Great horse stories always seem to capture the heart. Even for those who don't follow horses or horse racing, names like Seabiscuit or Secretariat or Barbaro seem to serve as proud reminders of an American story, whether triumph or tragedy.
"Unbridled," a 3-year-old thoroughbred colt, winner of the 1990 Kentucky Derby and Breeder's Cup, retired, and like most successful racehorses do, sired a prestigious lineage of champions.
Among the subsequent offspring, was a "grandchild" filly aptly named "Fine Behind." Considering the high pedigree family bloodline, she was sold for $80,000 at the Keeneland Breeding Stock Sale when only 6-months old.
After a short, promising racing career, the filly became a broodmare at Ernie Paragallo's Center Brook Farm in Climax, N.Y.
In 2009, the state police raided the Center Brook Farm and found 'Fine Behind' as well as 177 other horses suffering from neglect and starvation. Six of the horses were beyond medical help and had to be put down. Paragallo was arrested and sent to jail although some people felt he should suffer the same fate as the six horses that didn't make it.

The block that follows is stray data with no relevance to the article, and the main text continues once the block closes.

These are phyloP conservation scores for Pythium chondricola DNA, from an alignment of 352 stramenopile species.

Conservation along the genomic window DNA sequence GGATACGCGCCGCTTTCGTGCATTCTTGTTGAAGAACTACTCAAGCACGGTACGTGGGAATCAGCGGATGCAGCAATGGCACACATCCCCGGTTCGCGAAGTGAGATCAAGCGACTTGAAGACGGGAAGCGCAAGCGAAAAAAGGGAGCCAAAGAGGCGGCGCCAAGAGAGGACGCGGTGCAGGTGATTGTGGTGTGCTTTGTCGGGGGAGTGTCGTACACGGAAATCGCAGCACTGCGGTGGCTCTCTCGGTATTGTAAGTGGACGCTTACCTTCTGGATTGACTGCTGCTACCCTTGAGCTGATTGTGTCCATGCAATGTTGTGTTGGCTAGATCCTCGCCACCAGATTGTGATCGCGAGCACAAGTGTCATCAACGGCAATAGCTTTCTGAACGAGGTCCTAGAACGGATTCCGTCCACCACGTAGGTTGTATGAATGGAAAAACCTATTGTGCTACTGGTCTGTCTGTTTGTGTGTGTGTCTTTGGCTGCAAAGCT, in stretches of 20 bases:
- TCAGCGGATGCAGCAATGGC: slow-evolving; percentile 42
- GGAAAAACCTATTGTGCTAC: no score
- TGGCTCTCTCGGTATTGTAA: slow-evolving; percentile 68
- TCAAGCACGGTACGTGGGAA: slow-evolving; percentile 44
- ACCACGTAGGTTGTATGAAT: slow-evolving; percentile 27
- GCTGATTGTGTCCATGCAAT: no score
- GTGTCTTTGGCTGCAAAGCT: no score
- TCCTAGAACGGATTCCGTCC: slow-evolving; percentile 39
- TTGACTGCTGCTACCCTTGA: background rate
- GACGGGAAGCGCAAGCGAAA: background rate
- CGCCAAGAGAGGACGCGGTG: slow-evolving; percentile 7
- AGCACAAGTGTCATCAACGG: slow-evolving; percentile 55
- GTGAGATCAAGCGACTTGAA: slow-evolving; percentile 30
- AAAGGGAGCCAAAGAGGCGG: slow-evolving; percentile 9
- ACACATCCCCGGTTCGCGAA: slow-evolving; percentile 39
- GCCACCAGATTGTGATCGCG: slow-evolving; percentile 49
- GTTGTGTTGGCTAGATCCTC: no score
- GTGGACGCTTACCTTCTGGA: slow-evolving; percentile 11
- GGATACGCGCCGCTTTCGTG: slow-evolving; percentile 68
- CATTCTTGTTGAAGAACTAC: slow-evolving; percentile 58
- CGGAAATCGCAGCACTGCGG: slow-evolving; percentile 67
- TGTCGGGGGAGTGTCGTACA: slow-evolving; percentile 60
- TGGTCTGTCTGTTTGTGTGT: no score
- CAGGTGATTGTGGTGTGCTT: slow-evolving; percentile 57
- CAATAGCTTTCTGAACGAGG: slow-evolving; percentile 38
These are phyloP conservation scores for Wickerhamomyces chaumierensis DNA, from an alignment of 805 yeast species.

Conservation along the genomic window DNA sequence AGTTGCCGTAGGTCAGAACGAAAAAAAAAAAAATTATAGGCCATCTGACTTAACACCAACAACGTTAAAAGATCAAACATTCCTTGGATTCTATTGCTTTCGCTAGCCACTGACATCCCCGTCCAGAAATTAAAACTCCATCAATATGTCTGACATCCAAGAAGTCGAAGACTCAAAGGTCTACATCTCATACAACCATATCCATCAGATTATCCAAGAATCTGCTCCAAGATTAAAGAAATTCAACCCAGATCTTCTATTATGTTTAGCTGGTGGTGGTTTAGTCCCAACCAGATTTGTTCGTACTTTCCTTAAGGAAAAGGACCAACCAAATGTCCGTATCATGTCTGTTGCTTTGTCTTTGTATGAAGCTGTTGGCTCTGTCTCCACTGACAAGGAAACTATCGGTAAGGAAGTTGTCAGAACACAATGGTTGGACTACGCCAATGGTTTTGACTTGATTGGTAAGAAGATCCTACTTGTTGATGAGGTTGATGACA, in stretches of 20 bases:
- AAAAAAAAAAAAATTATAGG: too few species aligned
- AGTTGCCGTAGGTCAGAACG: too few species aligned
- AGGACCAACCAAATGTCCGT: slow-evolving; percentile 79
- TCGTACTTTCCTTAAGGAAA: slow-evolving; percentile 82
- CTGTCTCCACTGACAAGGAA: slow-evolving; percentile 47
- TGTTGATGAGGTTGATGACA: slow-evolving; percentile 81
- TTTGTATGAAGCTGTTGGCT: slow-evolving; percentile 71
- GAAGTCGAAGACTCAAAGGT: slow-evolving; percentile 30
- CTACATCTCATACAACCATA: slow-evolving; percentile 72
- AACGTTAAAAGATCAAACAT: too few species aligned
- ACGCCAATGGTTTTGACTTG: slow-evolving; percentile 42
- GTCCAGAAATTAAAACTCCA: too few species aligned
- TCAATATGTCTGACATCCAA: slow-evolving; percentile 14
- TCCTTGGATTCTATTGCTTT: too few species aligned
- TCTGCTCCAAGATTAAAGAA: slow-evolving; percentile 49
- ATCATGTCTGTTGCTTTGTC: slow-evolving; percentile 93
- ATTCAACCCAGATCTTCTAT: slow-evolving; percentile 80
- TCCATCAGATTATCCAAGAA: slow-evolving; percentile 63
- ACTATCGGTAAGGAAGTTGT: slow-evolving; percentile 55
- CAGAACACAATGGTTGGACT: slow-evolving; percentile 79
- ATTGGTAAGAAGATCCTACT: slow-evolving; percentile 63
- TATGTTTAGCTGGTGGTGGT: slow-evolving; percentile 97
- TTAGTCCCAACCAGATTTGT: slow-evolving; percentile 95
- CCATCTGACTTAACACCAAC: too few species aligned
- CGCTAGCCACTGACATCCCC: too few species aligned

Fortunately, new owners were found for the remaining survivors, including Renee Lane of Skaneateles. Upon learning of the horrible condition of the horses at Center Brook Farms and eager to help, Lane arrived at Center Brook and found Fine Behind so weak she could barely stand. Fine's hooves were broken; her once beautiful coat was infested with lice and had turned matted and dull. Although tired, neglected and underweight, Fine still displayed the traits of a pedigree bloodline. After six months of care and healthy attention from Lane, Fine got a second chance.
Claire Affleck, owner of Skaneateles Equestrian Center on Franklin Street and friend of Lane, told her of the promise this special horse still had. Affleck and Lane discussed the future of the filly and shortly thereafter Fine Behind became a new resident of the Center.